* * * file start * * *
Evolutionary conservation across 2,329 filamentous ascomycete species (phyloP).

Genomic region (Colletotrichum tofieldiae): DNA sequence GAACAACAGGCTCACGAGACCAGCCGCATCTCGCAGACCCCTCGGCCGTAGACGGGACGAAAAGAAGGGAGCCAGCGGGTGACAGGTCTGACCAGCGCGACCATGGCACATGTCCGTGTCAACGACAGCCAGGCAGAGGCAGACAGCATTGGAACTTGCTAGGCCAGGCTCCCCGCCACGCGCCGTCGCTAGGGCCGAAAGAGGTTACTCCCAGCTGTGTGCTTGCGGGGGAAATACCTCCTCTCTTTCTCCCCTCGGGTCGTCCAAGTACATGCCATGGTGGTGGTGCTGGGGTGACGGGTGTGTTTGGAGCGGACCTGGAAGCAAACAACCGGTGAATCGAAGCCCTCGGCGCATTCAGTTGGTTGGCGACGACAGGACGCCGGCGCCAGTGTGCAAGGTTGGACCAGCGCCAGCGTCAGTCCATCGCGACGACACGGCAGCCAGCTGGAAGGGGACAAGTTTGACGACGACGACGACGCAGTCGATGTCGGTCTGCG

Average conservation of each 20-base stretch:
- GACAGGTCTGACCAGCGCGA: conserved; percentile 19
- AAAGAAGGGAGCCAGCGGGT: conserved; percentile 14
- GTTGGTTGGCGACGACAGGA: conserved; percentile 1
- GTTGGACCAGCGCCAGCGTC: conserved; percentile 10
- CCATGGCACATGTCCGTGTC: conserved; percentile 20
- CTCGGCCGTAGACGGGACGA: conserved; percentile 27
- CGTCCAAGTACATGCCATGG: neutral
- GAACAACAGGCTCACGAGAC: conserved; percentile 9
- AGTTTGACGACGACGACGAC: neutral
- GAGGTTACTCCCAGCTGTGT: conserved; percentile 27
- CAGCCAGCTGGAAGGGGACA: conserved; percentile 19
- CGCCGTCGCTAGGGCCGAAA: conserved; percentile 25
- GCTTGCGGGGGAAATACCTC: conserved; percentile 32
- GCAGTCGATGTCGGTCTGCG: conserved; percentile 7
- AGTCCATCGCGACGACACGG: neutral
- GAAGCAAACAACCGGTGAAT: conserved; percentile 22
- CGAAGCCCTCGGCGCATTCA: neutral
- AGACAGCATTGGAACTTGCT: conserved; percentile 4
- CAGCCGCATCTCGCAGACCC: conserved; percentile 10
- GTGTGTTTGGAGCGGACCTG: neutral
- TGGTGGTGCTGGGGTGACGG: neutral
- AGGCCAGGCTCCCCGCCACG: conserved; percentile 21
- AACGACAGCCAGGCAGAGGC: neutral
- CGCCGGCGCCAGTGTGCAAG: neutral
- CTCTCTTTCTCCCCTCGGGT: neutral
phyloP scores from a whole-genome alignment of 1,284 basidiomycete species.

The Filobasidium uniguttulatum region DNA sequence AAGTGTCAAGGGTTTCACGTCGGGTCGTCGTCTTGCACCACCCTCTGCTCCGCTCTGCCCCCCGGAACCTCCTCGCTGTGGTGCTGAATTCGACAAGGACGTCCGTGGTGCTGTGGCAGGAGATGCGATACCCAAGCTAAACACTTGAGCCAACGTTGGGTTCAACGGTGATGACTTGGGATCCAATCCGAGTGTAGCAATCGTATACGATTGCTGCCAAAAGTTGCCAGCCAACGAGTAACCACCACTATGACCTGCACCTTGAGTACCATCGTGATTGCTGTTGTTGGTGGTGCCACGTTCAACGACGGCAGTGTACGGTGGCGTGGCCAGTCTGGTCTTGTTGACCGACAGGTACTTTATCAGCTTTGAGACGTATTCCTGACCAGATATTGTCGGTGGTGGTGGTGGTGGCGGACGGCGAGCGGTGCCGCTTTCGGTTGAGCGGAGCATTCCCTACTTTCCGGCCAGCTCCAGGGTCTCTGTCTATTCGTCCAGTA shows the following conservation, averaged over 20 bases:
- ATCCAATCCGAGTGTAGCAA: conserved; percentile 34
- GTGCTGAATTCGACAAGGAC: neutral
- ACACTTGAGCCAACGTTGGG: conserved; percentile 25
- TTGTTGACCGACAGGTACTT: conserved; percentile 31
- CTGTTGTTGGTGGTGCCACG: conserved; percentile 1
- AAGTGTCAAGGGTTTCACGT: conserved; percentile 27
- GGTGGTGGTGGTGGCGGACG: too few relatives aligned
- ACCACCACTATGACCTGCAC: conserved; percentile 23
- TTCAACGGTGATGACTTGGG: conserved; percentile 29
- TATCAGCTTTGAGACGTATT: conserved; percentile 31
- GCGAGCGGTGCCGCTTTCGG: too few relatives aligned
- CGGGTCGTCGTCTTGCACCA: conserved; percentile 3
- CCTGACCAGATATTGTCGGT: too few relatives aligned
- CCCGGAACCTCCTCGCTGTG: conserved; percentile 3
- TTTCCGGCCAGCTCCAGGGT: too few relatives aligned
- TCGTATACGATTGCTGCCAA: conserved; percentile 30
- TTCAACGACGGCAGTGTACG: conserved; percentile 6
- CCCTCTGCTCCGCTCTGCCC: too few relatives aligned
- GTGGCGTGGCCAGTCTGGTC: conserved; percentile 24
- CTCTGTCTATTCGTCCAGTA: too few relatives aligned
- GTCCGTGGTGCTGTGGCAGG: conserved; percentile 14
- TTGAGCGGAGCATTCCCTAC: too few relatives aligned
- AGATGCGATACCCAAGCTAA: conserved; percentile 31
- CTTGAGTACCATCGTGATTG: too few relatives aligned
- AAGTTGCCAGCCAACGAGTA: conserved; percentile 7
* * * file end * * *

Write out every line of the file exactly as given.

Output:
Evolutionary conservation across 2,329 filamentous ascomycete species (phyloP).

Genomic region (Colletotrichum tofieldiae): DNA sequence GAACAACAGGCTCACGAGACCAGCCGCATCTCGCAGACCCCTCGGCCGTAGACGGGACGAAAAGAAGGGAGCCAGCGGGTGACAGGTCTGACCAGCGCGACCATGGCACATGTCCGTGTCAACGACAGCCAGGCAGAGGCAGACAGCATTGGAACTTGCTAGGCCAGGCTCCCCGCCACGCGCCGTCGCTAGGGCCGAAAGAGGTTACTCCCAGCTGTGTGCTTGCGGGGGAAATACCTCCTCTCTTTCTCCCCTCGGGTCGTCCAAGTACATGCCATGGTGGTGGTGCTGGGGTGACGGGTGTGTTTGGAGCGGACCTGGAAGCAAACAACCGGTGAATCGAAGCCCTCGGCGCATTCAGTTGGTTGGCGACGACAGGACGCCGGCGCCAGTGTGCAAGGTTGGACCAGCGCCAGCGTCAGTCCATCGCGACGACACGGCAGCCAGCTGGAAGGGGACAAGTTTGACGACGACGACGACGCAGTCGATGTCGGTCTGCG

Average conservation of each 20-base stretch:
- GACAGGTCTGACCAGCGCGA: conserved; percentile 19
- AAAGAAGGGAGCCAGCGGGT: conserved; percentile 14
- GTTGGTTGGCGACGACAGGA: conserved; percentile 1
- GTTGGACCAGCGCCAGCGTC: conserved; percentile 10
- CCATGGCACATGTCCGTGTC: conserved; percentile 20
- CTCGGCCGTAGACGGGACGA: conserved; percentile 27
- CGTCCAAGTACATGCCATGG: neutral
- GAACAACAGGCTCACGAGAC: conserved; percentile 9
- AGTTTGACGACGACGACGAC: neutral
- GAGGTTACTCCCAGCTGTGT: conserved; percentile 27
- CAGCCAGCTGGAAGGGGACA: conserved; percentile 19
- CGCCGTCGCTAGGGCCGAAA: conserved; percentile 25
- GCTTGCGGGGGAAATACCTC: conserved; percentile 32
- GCAGTCGATGTCGGTCTGCG: conserved; percentile 7
- AGTCCATCGCGACGACACGG: neutral
- GAAGCAAACAACCGGTGAAT: conserved; percentile 22
- CGAAGCCCTCGGCGCATTCA: neutral
- AGACAGCATTGGAACTTGCT: conserved; percentile 4
- CAGCCGCATCTCGCAGACCC: conserved; percentile 10
- GTGTGTTTGGAGCGGACCTG: neutral
- TGGTGGTGCTGGGGTGACGG: neutral
- AGGCCAGGCTCCCCGCCACG: conserved; percentile 21
- AACGACAGCCAGGCAGAGGC: neutral
- CGCCGGCGCCAGTGTGCAAG: neutral
- CTCTCTTTCTCCCCTCGGGT: neutral
phyloP scores from a whole-genome alignment of 1,284 basidiomycete species.

The Filobasidium uniguttulatum region DNA sequence AAGTGTCAAGGGTTTCACGTCGGGTCGTCGTCTTGCACCACCCTCTGCTCCGCTCTGCCCCCCGGAACCTCCTCGCTGTGGTGCTGAATTCGACAAGGACGTCCGTGGTGCTGTGGCAGGAGATGCGATACCCAAGCTAAACACTTGAGCCAACGTTGGGTTCAACGGTGATGACTTGGGATCCAATCCGAGTGTAGCAATCGTATACGATTGCTGCCAAAAGTTGCCAGCCAACGAGTAACCACCACTATGACCTGCACCTTGAGTACCATCGTGATTGCTGTTGTTGGTGGTGCCACGTTCAACGACGGCAGTGTACGGTGGCGTGGCCAGTCTGGTCTTGTTGACCGACAGGTACTTTATCAGCTTTGAGACGTATTCCTGACCAGATATTGTCGGTGGTGGTGGTGGTGGCGGACGGCGAGCGGTGCCGCTTTCGGTTGAGCGGAGCATTCCCTACTTTCCGGCCAGCTCCAGGGTCTCTGTCTATTCGTCCAGTA shows the following conservation, averaged over 20 bases:
- ATCCAATCCGAGTGTAGCAA: conserved; percentile 34
- GTGCTGAATTCGACAAGGAC: neutral
- ACACTTGAGCCAACGTTGGG: conserved; percentile 25
- TTGTTGACCGACAGGTACTT: conserved; percentile 31
- CTGTTGTTGGTGGTGCCACG: conserved; percentile 1
- AAGTGTCAAGGGTTTCACGT: conserved; percentile 27
- GGTGGTGGTGGTGGCGGACG: too few relatives aligned
- ACCACCACTATGACCTGCAC: conserved; percentile 23
- TTCAACGGTGATGACTTGGG: conserved; percentile 29
- TATCAGCTTTGAGACGTATT: conserved; percentile 31
- GCGAGCGGTGCCGCTTTCGG: too few relatives aligned
- CGGGTCGTCGTCTTGCACCA: conserved; percentile 3
- CCTGACCAGATATTGTCGGT: too few relatives aligned
- CCCGGAACCTCCTCGCTGTG: conserved; percentile 3
- TTTCCGGCCAGCTCCAGGGT: too few relatives aligned
- TCGTATACGATTGCTGCCAA: conserved; percentile 30
- TTCAACGACGGCAGTGTACG: conserved; percentile 6
- CCCTCTGCTCCGCTCTGCCC: too few relatives aligned
- GTGGCGTGGCCAGTCTGGTC: conserved; percentile 24
- CTCTGTCTATTCGTCCAGTA: too few relatives aligned
- GTCCGTGGTGCTGTGGCAGG: conserved; percentile 14
- TTGAGCGGAGCATTCCCTAC: too few relatives aligned
- AGATGCGATACCCAAGCTAA: conserved; percentile 31
- CTTGAGTACCATCGTGATTG: too few relatives aligned
- AAGTTGCCAGCCAACGAGTA: conserved; percentile 7